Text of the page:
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Vapors of Her
I had just noticed the way the snowflakes dusted her eyelashes like they had each been placed there, in their exact place, by some unseen beauty, when she stopped walking. She looked up with her brown eyes through those beautiful eyelashes; she looked at me. Her ungloved hands trembled and her breath curled together with mine, we were so close. We stood on the corner of the sidewalk, the streetlights making our faces red, green, yellow, then red again. Traffic was barely an echo, when we stood there on a city corner, only did it seem strange to me many years after the fact. It was only us, our masks of changing colors, breath curling before us, and snowflakes on our eyelashes. It was then that she stopped walking and looked at me.
I said nothing, knowing that she would find the perfect words if I gave her the time. I looked down at her, watching the way the first snowflakes of winter fell but melted so quickly on her lovely face. We were nineteen years old, and never had I felt so close to her.
Her brown eyes fluttered between both of mine, but then fell to the ground. She sort of smiled then, recognizing the words she needed, then looked up at me through her eyelashes.
“Can I tell you a story?” she said.
I nodded slightly, losing count of how many times she had said those words to me. It was her way around the walls she had built.
“It’s about a little girl. This girl, she would sit beneath a magnolia tree and she would read. And one day in May, the little girl read about flying. Never had she been so infatuated with an idea. So that day, in early May, the little girl climbed her magnolia tree.”
She looked down again, and took a moment to collect her thoughts. She breathed deeply twice, the fog tickling my face, tasting like summer; it made me want more than just a vapor of her. It made me want all of her.
Looking up again, she continued.
“She climbed the magnolia tree to the very top. The air was so sweet with the magnolias, it was heavy. She climbed to the top and she saw for the first time, what earth looked like. The little girl, she saw the way the sky frayed at the horizon, bleached by the sun to white. It was beautiful. But she was a greedy child and she wanted more magnolias, more books, and more sun bleached sky. She wanted to fly.”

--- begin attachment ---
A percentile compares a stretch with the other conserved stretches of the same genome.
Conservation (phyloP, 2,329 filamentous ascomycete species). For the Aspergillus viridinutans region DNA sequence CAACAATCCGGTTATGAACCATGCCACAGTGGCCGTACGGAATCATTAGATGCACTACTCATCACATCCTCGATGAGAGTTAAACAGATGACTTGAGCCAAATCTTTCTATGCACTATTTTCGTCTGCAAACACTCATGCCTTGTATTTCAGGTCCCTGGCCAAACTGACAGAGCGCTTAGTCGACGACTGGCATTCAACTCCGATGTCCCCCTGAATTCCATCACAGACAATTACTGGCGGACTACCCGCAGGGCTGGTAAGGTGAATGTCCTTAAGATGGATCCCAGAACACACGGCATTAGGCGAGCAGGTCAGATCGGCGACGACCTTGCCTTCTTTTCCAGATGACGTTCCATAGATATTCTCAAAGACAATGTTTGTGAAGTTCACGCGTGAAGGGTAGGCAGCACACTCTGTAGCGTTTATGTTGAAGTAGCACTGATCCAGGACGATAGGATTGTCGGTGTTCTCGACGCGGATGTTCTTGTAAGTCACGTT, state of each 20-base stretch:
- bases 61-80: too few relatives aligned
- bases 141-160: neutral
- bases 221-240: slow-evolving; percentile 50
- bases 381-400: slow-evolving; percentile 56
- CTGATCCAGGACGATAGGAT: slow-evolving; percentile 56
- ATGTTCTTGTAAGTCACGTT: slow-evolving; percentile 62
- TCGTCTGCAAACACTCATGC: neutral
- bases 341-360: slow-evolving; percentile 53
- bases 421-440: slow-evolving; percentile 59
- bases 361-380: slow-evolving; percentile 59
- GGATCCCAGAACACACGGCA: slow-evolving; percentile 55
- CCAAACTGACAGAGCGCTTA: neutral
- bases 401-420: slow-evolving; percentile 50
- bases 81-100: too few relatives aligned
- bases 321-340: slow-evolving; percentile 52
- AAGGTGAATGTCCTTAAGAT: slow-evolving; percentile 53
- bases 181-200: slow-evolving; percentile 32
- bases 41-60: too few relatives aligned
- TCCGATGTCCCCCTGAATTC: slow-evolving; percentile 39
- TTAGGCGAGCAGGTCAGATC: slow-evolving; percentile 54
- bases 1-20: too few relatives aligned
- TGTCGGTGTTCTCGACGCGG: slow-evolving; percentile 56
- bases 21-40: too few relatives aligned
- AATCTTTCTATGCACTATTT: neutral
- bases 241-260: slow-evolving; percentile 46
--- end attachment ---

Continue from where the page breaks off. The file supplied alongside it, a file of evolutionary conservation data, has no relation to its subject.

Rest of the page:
She sort of faded away there and for a moment I thought she was finished. Her voice came again, cutting off my thoughts.
“She jumped. The little girl, she jumped. Because she thought she would fly. But she fell to the ground. She fell and she broke, because she never expected the ground. She never expected the fall itself. She jumped and she fell and she broke beneath the magnolia tree that day in May.”
My chest ached for her to look up. For her to breathe. For her to become closer to me. I was begging her to let me know her, taste her, be with her and for her. None of that would come though, if I hadn’t spoken.
I said, “If you could tell the girl anything, what would you say?”
She smiled. I’d said the right thing. “I’d tell her not to wish for things she can’t have. I’d tell her not to climb the magnolia tree. And I’d tell her not to jump, because those things will only hurt her.”
“Mm-hmm. Well, I know what I’d tell her,” I said softly.
“What?” she asked, her brown eyes melting me in the cold of the first snow of winter.
I sort of stumbled over my words. They were so important, so big, so needing to be heard, that they came out rushed and seemed to trip over themselves. “I’d tell her, I’d tell her to jump. ‘Cause maybe flying is possible. And ‘cause even if it’s not, I will always be standing beneath that magnolia tree to catch her when she falls.”
Tears swelled in her eyes, devouring the snowflakes that clung to her lashes. She choked on the thickness of the moment around us. “I don’t know if that’s possible,” she said just above a whisper. On a vapor, it floated towards me, and settled on my chest.
“Let me try,” I said. And for the first time, we were closer than before, and for the first time, I had more than just a vapor of her. Snowflakes melted on our faces and bled into our tears, as the streetlights painted us in color, on the black and white edge of a city corner.